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Pakistan’s Ahmadis live in fear as tombs, religious sites attacked

The Human Rights Commission of Pakistan says there have been at least 34 attacks on Ahmadi religious sites this year.

Islamabad, Pakistan – Members of the Pakistani minority ahmadi community They say their places of worship and cemeteries are being attacked as part of a systemic and coordinated hate campaign.

Community spokesman Amir Mahmood told Al Jazeera on Tuesday that they are facing a significant increase in attacks, particularly in eastern Punjab province, Pakistan’s most populous.

Mahmood said at least 74 tombs were vandalized in the Punjab city of Daska last week, while the minarets of two Ahmadi places of worship were demolished near the provincial capital, Lahore.

He accused police and administrative officials of demolishing his religious structures (one built before 1947, the year Pakistan was formed after independence from British rule) under pressure from a right-wing religious party.

“The religious party Tehreek-e-Labbaik Pakistan (TLP) also threatened the local administration with serious consequences if the minarets of our place of worship are not destroyed,” Mahmood said.

“They have now issued an ultimatum to the administration to act on their demands by Friday, which coincides with the Prophet Muhammad’s birthday celebrations,” he added.

At least 74 graves were vandalized in the Punjab city of Daska last week (Courtesy: Jamaat-e-Ahmadiyya Pakistan)

The 500,000-strong Ahmadi community is a religious minority in Pakistan, which considers itself Muslim, but was officially declared “non-Muslim” in 1974 through an amendment to the constitution.

A decade later, under the dictatorship of former military ruler Zia ul-Haq, a ruling banned Ahmadis from “posing as Muslims” and prohibited them from publicly referring to themselves as Muslims. They were prohibited from practicing aspects of the Islamic faith or publicly displaying any symbols that identified them as Muslim, including building minarets or domes on mosques, or publicly writing verses from the Koran, the Islamic holy book.

On Monday, the Human Rights Commission of Pakistan, the country’s top human rights body, said there have been at least 34 attacks on Ahmadi religious sites since January this year.

According to data collected by the community, in 2022, at least three Ahmadis were killed for his faith, while another 108 people were prosecuted in various religious cases. They alleged that last year at least 14 mosques and 197 graves belonging to the community were desecrated.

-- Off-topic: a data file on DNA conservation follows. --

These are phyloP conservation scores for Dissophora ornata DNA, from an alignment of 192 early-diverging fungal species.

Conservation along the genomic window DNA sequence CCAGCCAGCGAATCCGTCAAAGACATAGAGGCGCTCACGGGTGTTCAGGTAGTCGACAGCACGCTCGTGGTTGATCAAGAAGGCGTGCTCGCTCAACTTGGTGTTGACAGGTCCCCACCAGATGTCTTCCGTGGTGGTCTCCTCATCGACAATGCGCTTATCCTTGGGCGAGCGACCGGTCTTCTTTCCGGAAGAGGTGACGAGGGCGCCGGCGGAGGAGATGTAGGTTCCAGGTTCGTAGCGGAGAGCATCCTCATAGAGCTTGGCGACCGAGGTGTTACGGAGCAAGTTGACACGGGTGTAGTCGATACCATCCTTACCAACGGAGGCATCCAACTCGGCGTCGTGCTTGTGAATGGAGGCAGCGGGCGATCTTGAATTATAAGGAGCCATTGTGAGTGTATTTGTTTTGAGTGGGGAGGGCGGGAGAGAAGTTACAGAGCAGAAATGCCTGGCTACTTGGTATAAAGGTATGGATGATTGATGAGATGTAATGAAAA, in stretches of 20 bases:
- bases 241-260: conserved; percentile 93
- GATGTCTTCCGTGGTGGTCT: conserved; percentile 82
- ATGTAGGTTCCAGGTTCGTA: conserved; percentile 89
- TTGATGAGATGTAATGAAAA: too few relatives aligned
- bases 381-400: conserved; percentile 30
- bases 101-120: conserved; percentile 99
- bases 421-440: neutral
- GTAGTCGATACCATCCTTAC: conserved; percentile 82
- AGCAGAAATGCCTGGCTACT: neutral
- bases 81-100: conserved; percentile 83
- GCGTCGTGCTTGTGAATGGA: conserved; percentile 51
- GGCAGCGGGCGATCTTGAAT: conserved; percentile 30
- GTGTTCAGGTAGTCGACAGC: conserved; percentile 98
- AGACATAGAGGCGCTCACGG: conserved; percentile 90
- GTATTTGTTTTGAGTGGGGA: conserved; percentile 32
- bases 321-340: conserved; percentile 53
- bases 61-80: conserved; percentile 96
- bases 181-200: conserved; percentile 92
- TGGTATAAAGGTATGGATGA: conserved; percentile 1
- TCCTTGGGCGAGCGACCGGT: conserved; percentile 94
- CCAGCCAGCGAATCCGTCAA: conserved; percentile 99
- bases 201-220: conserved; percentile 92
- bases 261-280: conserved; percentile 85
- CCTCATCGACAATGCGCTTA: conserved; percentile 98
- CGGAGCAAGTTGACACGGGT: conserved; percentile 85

Zaheer Aslam (whose name has been changed), an Ahmadi businessman in Daska, told Al Jazeera that his ancestors lived in Daska, a small town of less than 200,000 people, even before the country was formed. He said less than 200 households in the city were now Ahmadis.

“Our community has always faced prejudice, sometimes brutally, sometimes more subtly. However, this year the flames of hate are much more intense,” he stated.

Aslam said Daska is full of TLP banners calling for protests against Ahmadis for allegedly “insulting” Islamic religious symbols.

“Today (Tuesday) a demonstration took place that was filled with hate speech against our community, while the administration sits silently and watches everything unfold,” he told Al Jazeera.

Saadat Ali, a police officer posted in Daska, said police are trying to ensure law and order in the city ahead of the prophet’s birthday celebrations. He denied accusations that the TLP was pressuring the police or that police officers themselves desecrated graves.

“We received a complaint from the TLP that Ahmadis were displaying minarets in their places of worship. I told the group that it was built before 1984 and that they should go to court for guidance. It does not fall within the purview of the police,” Ali told Al Jazeera.

A banner mobilizing people against the minority community of Daska (Courtesy: Jamaat-e-Ahmadiyya Pakistan)

But community spokesperson Mahmood rejected the police claims.

“I would like to ask the administration: didn’t (the attackers) carry out their operation in the dark, under police protection? What right did they have? It was our cemetery, bought with our money, and it only buried people from our community. What law allowed them to take this measure?” she asked.

While the police say they are prepared for any eventuality ahead of Friday’s celebrations, Daska’s Ahmadi community remains concerned.

Aslam, the business owner, said most of the people campaigning against Ahmadis do not belong to Daska and come from nearby cities and towns.

“People in the city, in general, do not actively participate in these hate-filled demonstrations. But the circumstances are such that no one has the courage to come out and support us or defend us publicly,” the 47-year-old said. “There is an air of fear and intimidation that completely suffocates us.

“We were told not to call our places of worship mosques. We were told not to give azaan (the call to prayer). We were told not to write Quranic verses on our houses or graves. What do they want from us next? Should we stop breathing the same air so as not to contaminate it?

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